The one-page motion abandoning that plan contained no explanation. Ted Goodman, Giuliani’s spokesperson, released a statement indicating Giuliani was “simply following available options.”

“I can promise you this. No matter what they do, they can’t take away Mayor Giuliani’s most important assets — integrity, courage and love for America,” Goodman said.

At a hastily scheduled hearing to sort things out, Fischoff told the judge the motion “speaks for itself” and asserted his client has an absolute right to convert to Chapter 7.

His creditors claim more cynical motives.

“We do not have a good-faith debtor. He has misbehaved every step of the way,” Philip Dublin, a lawyer representing a committee of creditors, said at last week’s hearing.

The creditors’ committee includes as members Moss, one of the two Georgia election workers; Dominion Voting Systems, an electronic voting machine company that also sued Giuliani following the 2020 election; and Noelle Dunphy, Giuliani’s former employee who sued him alleging sexual assault, harassment and nonpayment of wages.

Converting to Chapter 7 could make it more difficult for creditors to access Giuliani’s income he earned after filing for bankruptcy, such as revenue from his now-suspended radio show and new coffee deal.

The creditors also say it’s no coincidence Giuliani’s maneuver came three days after their motion to compel him to produce documents and seek sanctions — on top of the existing effort to appoint an independent trustee.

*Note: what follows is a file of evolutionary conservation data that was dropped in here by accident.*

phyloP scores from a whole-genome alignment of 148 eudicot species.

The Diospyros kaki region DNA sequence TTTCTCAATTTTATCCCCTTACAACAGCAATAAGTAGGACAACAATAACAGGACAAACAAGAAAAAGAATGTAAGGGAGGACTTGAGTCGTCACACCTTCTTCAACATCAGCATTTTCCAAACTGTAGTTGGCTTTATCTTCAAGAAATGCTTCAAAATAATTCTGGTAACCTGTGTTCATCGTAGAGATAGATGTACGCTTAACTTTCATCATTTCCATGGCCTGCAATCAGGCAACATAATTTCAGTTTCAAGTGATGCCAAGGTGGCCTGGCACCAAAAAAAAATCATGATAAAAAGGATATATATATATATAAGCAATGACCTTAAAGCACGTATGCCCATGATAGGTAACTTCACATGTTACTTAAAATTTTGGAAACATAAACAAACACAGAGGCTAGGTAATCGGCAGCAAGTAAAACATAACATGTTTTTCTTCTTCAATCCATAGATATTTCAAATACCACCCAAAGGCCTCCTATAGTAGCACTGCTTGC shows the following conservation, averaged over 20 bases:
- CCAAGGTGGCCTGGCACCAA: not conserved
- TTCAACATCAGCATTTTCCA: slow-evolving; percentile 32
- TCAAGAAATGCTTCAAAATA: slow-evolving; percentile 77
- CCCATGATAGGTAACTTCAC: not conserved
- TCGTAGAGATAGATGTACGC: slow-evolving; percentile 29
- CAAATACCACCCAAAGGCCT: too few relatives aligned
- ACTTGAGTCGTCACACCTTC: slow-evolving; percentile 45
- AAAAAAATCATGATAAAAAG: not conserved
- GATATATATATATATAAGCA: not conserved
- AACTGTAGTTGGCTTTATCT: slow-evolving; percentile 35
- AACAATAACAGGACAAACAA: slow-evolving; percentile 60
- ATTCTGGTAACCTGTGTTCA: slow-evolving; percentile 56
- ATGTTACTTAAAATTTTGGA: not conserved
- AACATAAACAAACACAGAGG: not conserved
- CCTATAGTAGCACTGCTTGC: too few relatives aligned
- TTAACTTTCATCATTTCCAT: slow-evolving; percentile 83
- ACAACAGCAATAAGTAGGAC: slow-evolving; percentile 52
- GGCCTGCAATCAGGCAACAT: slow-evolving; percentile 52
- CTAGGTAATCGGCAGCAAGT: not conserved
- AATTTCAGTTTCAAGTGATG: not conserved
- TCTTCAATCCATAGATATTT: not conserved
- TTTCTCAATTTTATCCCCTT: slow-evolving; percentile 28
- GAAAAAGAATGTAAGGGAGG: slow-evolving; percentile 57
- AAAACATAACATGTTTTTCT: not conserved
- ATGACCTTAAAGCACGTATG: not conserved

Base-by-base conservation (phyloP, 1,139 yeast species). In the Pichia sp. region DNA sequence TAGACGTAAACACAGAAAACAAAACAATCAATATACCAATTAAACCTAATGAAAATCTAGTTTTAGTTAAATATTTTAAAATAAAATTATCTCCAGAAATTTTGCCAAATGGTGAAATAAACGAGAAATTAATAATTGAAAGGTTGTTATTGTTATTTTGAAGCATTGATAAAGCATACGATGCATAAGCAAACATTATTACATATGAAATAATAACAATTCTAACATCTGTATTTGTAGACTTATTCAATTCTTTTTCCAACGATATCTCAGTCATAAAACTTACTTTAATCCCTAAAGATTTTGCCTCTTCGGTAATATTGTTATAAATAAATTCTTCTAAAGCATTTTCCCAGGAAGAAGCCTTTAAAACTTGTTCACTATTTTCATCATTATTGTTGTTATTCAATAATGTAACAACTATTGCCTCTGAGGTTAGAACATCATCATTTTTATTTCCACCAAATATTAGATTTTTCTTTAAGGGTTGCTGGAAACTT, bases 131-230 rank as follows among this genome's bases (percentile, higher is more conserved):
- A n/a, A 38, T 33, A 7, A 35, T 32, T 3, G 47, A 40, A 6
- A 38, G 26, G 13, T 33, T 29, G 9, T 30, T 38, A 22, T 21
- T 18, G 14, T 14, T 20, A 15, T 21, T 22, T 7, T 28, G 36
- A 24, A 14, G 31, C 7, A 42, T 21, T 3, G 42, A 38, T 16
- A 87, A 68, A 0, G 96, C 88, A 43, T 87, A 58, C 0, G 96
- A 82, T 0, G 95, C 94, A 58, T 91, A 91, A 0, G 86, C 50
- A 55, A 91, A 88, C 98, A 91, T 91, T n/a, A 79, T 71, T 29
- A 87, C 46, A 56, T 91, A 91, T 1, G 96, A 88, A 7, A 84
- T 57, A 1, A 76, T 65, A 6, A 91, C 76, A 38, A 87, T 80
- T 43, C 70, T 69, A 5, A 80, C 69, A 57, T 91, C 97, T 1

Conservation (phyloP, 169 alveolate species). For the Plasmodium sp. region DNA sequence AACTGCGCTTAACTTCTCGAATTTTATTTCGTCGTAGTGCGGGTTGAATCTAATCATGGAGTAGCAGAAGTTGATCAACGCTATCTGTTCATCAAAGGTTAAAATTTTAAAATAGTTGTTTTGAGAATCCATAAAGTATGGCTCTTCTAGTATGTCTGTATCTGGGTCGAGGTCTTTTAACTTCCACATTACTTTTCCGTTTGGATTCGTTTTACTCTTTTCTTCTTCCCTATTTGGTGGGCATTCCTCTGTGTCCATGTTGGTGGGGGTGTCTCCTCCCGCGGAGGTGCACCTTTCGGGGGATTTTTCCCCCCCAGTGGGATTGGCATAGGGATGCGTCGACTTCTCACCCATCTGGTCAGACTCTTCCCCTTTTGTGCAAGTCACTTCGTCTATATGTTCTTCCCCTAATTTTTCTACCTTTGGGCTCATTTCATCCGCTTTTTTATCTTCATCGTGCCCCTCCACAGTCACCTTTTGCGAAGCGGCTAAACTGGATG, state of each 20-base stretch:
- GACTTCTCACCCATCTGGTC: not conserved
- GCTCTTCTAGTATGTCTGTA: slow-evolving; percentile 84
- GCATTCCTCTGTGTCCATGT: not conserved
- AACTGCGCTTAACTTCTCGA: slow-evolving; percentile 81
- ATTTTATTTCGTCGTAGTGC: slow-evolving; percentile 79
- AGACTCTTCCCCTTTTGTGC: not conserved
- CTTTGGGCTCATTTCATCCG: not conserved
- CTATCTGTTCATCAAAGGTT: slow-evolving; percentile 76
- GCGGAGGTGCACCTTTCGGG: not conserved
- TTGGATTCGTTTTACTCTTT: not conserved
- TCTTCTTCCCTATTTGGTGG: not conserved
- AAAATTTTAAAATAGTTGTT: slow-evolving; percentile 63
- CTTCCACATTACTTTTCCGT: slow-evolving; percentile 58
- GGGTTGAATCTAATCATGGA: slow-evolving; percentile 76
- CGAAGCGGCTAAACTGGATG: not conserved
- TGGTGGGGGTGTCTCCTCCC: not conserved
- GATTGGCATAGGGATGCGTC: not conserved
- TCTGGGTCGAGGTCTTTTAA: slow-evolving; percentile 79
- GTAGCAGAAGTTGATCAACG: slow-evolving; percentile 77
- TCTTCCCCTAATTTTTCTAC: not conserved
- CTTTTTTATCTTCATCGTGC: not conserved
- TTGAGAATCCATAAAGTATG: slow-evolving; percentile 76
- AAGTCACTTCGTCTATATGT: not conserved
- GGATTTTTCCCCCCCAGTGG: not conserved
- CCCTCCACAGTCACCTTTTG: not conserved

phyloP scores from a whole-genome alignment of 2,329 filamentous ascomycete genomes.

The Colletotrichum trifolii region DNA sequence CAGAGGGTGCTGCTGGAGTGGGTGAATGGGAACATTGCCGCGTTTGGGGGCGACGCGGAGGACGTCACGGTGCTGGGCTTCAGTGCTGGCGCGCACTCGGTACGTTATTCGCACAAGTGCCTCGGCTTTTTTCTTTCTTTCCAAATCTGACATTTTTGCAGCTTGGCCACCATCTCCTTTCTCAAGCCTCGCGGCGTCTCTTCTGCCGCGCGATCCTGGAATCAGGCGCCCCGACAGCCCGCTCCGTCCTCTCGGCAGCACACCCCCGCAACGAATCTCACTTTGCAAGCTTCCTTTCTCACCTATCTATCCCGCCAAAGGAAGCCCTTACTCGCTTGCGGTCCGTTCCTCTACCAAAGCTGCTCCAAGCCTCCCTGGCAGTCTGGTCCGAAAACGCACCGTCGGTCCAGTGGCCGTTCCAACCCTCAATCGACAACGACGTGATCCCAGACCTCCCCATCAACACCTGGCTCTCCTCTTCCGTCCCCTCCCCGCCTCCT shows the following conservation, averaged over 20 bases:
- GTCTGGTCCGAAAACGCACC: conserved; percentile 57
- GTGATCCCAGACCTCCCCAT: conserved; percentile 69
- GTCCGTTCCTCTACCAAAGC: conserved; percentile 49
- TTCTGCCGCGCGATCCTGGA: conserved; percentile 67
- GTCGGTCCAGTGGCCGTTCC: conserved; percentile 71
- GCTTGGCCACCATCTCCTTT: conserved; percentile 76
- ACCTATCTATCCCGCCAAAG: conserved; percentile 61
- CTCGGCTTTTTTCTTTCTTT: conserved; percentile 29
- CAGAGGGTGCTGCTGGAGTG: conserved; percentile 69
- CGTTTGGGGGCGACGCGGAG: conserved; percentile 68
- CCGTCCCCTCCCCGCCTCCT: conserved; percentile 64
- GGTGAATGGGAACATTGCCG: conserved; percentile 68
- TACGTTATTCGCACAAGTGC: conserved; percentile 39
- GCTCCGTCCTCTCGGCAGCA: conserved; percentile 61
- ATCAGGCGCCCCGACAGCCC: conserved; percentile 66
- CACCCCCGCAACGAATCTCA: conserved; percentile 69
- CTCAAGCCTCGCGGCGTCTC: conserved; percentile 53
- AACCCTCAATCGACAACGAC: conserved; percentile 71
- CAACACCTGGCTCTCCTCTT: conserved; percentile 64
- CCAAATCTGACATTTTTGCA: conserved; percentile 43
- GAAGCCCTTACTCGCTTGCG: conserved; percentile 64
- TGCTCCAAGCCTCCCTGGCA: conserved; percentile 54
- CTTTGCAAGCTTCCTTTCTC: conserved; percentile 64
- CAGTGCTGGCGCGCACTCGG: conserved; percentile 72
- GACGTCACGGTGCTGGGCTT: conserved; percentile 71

Giuliani’s proposal would sideline the creditors’ committee and their legal team, which has spent months familiarizing itself with and investigating the former New York City mayor’s finances.

“Giuliani may have seen the writing on the wall and come to the conclusion that if he is going to be ousted as a debtor in possession, then he might as well get rid of the Committee and its investigation on his way out and, among other things, get the benefit of further delaying disclosure of his and his businesses’ financial records,” Dublin wrote in the committee’s objection filed Monday.

The committee also invoked Giuliani’s recent disbarment in New York.

“The New York Supreme Court’s decision on Giuliani’s disbarment just as easily could have been written about Giuliani and this bankruptcy case. This chicanery is what he does and who he is,” Monday’s filing read.

At Wednesday’s hearing, the judge will choose which path to take. He could accede to Giuliani’s request to convert the bankruptcy to Chapter 7, accept the committee’s proposal to appoint a Chapter 11 trustee or agree with the election workers to toss the bankruptcy entirely.

Just as notably, no one proposes keeping the status quo any longer.

Tyler Mitchell

By Tyler Mitchell

Tyler is a renowned journalist with years of experience covering a wide range of topics including politics, entertainment, and technology. His insightful analysis and compelling storytelling have made him a trusted source for breaking news and expert commentary.